16 Since elders have such weighty responsibility in the Christian congregation, their conduct should certainly be exemplary. Therefore, if an elder commits a grave wrong, he is morally obligated to inform the body of elders respecting this, even though he may have repented of his error. Why? Because, having ceased to be irreprehensible, he is now disqualified from continuing to serve as an overseer. (1 Tim. 3:2) For men with serious spiritual blemishes to serve as elders would not conform to God’s standard of holiness.—1 Pet. 1:15, 16; compare the law at Leviticus 21:17-23, which prohibited men of Aaron’s house from carrying out priestly duties if they had a physical defect.
17. What should be done if an elder feels that he is no longer irreprehensible?
17 Of course, like all other members of the congregation, elders time and again fall short of reflecting Jehovah’s image perfectly. Because of his repeated failings, an elder may come to feel that he no longer measures up to Scriptural requirements and may bring this to the attention of the other elders. After looking into the matter and also taking into consideration the conscientious feelings of the congregation as a whole, the other elders, however, may conclude that the kind of shortcomings involved do not call into question the man’s qualifications to serve as an overseer. (See Galatians 2:11-14, where we learn of Peter’s being reproved; this wrong did not disqualify him from continuing to serve as an elder.) Nevertheless, if this elder still conscientiously believes that he is no longer irreprehensible, the other elders should respect his feelings and relieve him of his responsibilities.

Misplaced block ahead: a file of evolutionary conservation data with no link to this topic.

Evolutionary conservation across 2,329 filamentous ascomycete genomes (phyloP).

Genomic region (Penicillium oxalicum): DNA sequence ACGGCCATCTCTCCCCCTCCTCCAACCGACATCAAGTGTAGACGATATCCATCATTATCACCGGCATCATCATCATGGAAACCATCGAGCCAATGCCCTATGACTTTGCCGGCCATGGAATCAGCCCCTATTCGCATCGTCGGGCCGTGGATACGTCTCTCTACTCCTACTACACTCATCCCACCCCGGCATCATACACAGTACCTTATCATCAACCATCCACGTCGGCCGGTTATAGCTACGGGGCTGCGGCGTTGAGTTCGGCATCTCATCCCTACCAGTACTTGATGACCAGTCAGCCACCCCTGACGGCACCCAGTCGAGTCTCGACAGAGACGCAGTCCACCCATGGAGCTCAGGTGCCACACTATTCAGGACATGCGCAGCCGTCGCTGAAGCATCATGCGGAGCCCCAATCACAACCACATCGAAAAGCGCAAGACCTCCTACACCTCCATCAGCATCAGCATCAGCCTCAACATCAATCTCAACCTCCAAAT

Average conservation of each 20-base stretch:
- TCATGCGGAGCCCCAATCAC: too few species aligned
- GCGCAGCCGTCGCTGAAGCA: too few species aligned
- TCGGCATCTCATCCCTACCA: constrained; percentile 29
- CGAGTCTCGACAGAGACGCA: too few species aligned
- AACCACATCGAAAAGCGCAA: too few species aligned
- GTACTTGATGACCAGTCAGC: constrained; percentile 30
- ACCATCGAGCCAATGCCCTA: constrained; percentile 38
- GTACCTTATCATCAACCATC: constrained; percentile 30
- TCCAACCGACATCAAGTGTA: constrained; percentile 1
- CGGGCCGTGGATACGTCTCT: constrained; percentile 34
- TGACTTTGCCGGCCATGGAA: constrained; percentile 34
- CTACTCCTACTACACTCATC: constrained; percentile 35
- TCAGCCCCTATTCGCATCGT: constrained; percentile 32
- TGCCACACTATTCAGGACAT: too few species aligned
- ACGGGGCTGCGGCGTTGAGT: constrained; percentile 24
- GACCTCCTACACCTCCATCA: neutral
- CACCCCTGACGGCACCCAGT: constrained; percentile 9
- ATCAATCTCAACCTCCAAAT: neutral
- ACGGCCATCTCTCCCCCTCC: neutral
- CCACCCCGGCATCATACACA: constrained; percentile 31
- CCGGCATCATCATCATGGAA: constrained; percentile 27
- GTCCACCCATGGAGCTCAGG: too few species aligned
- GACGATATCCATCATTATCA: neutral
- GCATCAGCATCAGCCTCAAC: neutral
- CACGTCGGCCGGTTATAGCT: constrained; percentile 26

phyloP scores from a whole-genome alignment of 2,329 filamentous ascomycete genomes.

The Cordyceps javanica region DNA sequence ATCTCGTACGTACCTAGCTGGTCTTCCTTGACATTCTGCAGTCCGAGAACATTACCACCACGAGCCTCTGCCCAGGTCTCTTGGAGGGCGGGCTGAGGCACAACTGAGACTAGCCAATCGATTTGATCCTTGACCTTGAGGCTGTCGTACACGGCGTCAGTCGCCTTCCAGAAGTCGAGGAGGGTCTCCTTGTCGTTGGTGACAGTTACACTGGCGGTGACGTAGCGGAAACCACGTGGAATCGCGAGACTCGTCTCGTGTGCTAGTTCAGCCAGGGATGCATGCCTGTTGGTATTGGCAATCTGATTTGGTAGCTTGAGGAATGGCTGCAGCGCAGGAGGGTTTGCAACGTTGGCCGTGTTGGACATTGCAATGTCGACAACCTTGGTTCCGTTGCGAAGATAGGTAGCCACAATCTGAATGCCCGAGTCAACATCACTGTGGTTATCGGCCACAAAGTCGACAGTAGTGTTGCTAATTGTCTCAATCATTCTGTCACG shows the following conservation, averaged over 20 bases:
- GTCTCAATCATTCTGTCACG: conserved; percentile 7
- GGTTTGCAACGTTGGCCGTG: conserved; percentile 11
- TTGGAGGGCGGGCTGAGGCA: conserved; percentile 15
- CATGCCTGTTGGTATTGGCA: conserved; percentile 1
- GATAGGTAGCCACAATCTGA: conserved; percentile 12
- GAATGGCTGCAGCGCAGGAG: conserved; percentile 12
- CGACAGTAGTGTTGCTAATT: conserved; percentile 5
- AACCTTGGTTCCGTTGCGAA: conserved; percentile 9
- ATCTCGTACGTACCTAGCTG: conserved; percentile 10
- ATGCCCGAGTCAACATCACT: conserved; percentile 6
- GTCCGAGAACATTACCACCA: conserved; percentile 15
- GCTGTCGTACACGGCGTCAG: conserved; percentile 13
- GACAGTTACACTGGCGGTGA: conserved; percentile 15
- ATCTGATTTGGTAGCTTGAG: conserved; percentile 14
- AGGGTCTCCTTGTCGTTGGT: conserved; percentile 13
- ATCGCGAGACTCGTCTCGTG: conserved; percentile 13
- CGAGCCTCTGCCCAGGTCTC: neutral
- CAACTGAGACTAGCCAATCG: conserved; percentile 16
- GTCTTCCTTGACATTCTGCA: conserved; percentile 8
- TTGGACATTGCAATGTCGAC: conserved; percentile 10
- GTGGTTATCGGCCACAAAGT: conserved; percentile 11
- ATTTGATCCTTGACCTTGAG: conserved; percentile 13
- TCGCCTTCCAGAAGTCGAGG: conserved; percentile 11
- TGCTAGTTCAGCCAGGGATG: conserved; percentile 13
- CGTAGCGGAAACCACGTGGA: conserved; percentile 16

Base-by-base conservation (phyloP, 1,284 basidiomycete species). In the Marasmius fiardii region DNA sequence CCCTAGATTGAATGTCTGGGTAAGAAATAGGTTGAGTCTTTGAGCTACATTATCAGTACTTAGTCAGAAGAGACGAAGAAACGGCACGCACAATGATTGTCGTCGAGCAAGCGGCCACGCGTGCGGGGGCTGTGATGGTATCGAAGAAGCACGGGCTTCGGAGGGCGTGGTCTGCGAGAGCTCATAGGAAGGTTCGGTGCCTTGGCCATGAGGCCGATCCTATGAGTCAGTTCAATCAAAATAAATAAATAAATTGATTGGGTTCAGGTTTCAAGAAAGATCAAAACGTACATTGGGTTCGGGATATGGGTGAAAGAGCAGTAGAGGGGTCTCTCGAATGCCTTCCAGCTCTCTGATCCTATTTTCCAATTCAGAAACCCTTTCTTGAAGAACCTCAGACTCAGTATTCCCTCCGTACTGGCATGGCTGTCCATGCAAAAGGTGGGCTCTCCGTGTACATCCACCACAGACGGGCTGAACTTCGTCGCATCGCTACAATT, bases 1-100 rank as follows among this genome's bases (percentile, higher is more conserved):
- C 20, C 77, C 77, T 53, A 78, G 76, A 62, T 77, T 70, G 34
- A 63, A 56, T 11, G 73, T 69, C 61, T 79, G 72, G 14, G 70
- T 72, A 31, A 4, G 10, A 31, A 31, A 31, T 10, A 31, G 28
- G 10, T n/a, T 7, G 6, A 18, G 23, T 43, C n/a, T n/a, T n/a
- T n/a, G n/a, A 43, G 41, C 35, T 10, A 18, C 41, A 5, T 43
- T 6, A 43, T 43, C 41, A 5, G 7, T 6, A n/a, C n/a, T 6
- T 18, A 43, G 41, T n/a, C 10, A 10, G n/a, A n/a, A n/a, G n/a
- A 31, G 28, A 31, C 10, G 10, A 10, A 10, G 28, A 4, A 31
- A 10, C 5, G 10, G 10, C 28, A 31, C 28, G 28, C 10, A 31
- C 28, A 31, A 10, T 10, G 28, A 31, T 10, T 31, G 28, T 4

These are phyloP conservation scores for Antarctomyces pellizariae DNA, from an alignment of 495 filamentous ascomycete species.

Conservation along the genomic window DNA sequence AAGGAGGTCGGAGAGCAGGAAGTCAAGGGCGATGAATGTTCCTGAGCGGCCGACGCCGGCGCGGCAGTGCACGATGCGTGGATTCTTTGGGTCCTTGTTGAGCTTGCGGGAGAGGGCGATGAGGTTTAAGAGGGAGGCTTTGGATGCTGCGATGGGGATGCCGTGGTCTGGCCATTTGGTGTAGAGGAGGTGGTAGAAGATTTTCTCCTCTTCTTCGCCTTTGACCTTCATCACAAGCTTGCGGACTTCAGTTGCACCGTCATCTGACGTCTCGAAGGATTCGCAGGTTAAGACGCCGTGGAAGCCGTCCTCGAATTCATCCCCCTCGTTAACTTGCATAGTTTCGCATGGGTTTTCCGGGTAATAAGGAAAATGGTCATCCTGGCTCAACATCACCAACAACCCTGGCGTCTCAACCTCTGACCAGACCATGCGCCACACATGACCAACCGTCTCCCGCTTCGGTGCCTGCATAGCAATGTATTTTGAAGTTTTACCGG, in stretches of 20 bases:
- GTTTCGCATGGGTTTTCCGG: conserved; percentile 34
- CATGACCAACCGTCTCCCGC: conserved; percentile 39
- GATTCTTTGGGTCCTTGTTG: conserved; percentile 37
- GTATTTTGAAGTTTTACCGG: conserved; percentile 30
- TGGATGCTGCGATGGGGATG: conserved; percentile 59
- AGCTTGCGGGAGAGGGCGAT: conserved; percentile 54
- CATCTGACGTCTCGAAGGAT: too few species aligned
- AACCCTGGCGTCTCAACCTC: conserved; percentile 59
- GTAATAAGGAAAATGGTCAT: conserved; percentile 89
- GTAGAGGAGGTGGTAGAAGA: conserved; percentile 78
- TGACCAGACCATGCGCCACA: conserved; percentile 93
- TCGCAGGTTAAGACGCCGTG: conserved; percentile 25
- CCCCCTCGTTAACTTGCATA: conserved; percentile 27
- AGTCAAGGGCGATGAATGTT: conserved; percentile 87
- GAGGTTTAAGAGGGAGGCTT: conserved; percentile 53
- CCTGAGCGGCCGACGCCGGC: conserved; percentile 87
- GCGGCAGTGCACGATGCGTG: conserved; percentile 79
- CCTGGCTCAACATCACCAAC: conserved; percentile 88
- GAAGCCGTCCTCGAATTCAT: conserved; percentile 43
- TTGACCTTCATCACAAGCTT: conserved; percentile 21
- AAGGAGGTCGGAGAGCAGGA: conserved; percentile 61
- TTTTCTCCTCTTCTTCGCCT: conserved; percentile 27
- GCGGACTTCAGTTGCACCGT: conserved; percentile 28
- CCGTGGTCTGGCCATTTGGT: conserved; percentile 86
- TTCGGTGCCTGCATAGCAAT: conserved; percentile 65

18. What responsibility do elders have toward one of their number that becomes guilty of grave sin?